Q: How did your earlier films influence this one?
A: They helped us to really 'find' ourselves in terms of who we were and what kind of stories we wanted to tell. I think we were at a crossroads in our filmmaking journey and the idea of Ashley's Ashes just got us so excited again, because it originated from us. The horror arena has rules and beats that you follow, or that you are expected to follow, and Ashley's Ashes had the ability to free us from that. Through our horror films, we were able to work out all the issues that come up in the filmmaking process. And we were able to add more to the shooting and posting with the RED camera, and to use this to streamline the process. This helped us focus on creating and constructing the vision for Ashley's Ashes. It also helped control the pace and emotion that comes from more of a mainstream subject, allowing us to use our sense of humor to entertain while telling a story."
Q: Your film deals with a purpose-driven life lost and recaptured. Was the story based on someone you know or is it an indictment of certain people in general, who have simply lost their way?
A: Ashley's Ashes reveals glimpses of people Chris, and I, and writer Bill Langlois, have met on our journey in life. It has a bit of us in it. It kind of portrays a bit of everyone, I guess. We all need some changes, others need more change, and some of us need constant tweaking. We all make mistakes and find ourselves in situations in which we wonder how we got there. Everybody knows a 'Bob' character, and there is a little of Bob in all of us as well. I know there are scenes in this film that bring a sense of reflection to Chris Hutson, myself and Bill."
Q: Each character Ashley touched changed them. Why did you select these particular characters to reveal who Ashley was?
A: In the film, we chose these character types to represent people who are less inclusive in our society. They were from all walks of life, but they were never expecting other people to help them, even though they might have needed it. In the end, they pass it on, just as it was for our character, Bob.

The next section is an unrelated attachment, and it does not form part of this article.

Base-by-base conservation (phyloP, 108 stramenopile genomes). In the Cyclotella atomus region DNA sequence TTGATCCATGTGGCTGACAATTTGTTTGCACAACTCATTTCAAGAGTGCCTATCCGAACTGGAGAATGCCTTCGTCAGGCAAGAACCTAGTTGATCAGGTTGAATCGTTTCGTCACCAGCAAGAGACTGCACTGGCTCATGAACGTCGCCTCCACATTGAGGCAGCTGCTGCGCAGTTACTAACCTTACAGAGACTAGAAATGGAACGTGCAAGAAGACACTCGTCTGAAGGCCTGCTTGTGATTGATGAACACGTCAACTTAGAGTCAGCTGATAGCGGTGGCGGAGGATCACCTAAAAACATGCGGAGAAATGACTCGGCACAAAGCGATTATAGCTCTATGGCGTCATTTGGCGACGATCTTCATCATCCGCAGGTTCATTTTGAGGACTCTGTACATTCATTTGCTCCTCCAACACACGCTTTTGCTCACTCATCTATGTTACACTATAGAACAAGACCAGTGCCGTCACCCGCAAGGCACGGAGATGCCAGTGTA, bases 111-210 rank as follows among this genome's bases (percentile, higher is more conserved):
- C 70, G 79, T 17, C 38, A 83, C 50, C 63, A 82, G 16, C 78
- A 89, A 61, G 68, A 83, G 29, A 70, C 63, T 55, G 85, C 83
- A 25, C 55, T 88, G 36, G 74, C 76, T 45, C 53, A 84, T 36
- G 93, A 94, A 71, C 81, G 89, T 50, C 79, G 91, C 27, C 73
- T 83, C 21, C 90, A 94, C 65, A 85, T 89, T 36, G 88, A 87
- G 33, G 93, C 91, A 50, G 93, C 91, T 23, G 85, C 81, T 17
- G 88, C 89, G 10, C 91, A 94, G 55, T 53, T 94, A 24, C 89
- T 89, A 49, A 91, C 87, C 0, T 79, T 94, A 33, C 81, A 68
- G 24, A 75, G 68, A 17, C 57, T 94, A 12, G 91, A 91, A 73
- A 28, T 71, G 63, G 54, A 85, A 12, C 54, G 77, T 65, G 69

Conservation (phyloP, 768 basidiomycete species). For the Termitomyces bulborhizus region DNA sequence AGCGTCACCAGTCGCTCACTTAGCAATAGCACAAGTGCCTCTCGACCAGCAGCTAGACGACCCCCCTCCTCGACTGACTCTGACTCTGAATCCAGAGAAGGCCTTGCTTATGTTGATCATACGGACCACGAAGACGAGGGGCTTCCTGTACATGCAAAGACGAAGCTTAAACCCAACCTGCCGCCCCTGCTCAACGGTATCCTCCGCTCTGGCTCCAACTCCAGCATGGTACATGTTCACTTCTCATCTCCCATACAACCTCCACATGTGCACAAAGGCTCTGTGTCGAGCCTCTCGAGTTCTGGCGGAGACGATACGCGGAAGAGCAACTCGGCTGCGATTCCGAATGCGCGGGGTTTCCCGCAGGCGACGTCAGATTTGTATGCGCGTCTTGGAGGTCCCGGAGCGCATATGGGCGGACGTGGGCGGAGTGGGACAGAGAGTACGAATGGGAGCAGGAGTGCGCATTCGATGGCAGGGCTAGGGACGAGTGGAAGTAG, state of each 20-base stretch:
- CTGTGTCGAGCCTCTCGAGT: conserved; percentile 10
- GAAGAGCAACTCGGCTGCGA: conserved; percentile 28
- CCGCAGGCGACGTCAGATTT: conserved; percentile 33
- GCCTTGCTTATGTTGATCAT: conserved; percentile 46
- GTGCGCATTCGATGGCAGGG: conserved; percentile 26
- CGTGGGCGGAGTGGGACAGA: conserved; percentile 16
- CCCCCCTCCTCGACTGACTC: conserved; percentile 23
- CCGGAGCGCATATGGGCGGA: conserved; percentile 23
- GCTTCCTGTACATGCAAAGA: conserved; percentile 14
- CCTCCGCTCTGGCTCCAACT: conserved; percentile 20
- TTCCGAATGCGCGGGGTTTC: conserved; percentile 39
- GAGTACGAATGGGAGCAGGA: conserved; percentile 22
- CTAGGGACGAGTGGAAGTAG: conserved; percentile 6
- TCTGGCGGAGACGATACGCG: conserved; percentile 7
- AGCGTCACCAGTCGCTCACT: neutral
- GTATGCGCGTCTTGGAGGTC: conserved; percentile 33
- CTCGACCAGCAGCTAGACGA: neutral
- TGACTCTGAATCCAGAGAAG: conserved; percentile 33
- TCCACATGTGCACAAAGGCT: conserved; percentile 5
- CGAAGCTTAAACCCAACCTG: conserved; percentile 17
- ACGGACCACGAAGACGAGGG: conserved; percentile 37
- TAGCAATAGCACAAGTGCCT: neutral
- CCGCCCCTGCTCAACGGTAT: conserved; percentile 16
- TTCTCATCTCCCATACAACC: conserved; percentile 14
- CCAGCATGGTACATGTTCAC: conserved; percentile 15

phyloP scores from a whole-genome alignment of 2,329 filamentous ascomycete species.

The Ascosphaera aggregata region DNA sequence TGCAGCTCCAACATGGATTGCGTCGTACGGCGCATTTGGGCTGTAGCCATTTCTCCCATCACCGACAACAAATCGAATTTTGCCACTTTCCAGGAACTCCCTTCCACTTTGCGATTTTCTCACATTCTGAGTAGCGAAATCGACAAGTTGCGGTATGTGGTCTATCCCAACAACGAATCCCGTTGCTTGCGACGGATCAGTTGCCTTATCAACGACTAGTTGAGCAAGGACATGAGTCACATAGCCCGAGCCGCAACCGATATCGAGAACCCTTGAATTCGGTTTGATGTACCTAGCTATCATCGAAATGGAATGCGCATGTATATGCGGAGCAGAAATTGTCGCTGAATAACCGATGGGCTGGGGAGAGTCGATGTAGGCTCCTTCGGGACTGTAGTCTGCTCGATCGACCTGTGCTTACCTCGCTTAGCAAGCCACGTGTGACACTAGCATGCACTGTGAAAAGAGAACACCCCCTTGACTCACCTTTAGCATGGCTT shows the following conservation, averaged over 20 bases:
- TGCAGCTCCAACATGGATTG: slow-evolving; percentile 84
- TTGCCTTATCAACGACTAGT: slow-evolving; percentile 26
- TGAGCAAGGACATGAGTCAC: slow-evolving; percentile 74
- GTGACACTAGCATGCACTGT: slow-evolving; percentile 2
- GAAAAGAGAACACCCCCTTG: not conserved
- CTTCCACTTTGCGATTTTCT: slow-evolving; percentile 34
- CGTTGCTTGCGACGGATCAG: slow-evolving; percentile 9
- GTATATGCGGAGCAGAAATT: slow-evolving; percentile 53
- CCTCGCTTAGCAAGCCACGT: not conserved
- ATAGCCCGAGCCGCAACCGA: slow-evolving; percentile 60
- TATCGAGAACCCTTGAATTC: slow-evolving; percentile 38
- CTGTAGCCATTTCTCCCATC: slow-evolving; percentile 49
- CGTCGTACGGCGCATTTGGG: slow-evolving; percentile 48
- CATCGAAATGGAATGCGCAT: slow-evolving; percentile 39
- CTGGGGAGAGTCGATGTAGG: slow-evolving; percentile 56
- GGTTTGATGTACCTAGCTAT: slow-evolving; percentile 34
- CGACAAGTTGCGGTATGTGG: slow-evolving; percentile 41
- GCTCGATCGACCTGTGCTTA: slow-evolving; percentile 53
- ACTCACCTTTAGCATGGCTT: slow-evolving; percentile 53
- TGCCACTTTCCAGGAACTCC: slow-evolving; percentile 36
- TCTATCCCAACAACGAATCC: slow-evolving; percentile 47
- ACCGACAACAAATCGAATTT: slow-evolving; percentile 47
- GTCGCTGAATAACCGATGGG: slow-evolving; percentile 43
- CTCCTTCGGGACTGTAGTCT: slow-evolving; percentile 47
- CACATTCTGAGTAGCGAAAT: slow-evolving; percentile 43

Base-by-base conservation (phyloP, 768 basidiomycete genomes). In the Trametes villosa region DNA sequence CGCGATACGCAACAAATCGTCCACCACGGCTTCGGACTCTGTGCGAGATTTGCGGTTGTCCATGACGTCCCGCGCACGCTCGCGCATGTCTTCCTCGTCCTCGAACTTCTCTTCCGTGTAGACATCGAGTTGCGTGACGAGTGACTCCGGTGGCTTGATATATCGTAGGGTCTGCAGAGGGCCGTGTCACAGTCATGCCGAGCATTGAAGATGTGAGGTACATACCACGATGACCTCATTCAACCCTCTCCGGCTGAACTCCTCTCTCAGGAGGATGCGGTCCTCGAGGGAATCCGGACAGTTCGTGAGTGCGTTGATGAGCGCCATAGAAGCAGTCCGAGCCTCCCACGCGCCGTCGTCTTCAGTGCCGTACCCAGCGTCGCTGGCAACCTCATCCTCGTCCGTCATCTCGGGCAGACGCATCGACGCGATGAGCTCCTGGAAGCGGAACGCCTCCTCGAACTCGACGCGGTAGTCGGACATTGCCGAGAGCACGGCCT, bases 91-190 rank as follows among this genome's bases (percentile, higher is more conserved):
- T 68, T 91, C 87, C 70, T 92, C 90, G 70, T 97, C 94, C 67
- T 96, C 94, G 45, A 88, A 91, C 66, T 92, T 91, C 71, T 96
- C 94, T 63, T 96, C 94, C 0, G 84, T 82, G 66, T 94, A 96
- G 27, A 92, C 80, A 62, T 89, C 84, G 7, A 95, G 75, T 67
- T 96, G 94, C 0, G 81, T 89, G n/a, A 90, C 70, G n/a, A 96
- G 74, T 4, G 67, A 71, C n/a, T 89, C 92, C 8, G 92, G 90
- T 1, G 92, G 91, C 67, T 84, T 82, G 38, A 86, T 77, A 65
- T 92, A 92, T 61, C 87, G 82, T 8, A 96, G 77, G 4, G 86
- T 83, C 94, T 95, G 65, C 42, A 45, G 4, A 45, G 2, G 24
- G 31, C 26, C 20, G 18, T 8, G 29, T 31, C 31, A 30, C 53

Q: The cast dovetailed nicely. How difficult was casting?
A: Heidi Hutson worked with several agents, and also closely with Googy Gress who pulled a lot of favors for this one. She is amazing at breaking down the subtle meanings in scripts and sharing her unique vision of exactly whom she sees for each part through her suggestions. Working with Googy, she was able to match the right actor with the right character. The actors were on board the minute they read the script.
Q: Getting money for a film is really tough these days. How difficult was financing to obtain?
A: Friends, family and lots of favors! We had a small budget for Ashley's Ashes, but the money came from people who really believed in the project and us. What you're really looking for is an investment in your ability; it's not a snow job, or a get-rich-quick scheme that will get you the financing you need; it's knowledge, trust, and a mature attitude that you project. And that's what people pick up on.
Q: When you secured financing, did you use the script or did it hinge on your previous work?
A: Both. Our other films showed investors that we could deliver a product, that we had gained the experience.
Q: What other challenges did you face and how did you overcome them?
A: Scheduling the actors and locations, and working with limited funds. By using smart production people that we had met in the past, we were able to assemble a great production team. This allowed us to keep things rolling and not 'killing' the crew or ourselves. But it was still a challenge for all of us.
Q: What mistake(s) was/were particularly instructive and why?
A: Working with the RED camera for the first time. That was a technical hurdle. We spent months just researching and testing for the post process. We created our own way of doing it, avoiding several pitfalls. In fact, when we did hit a snag during our tests, we'd go on the Internet and realize, wow, we were not alone. While everyone seemed to have a solution for our problem, their solutions didn’t fit our flow, so with a little software coding, we created our own solution."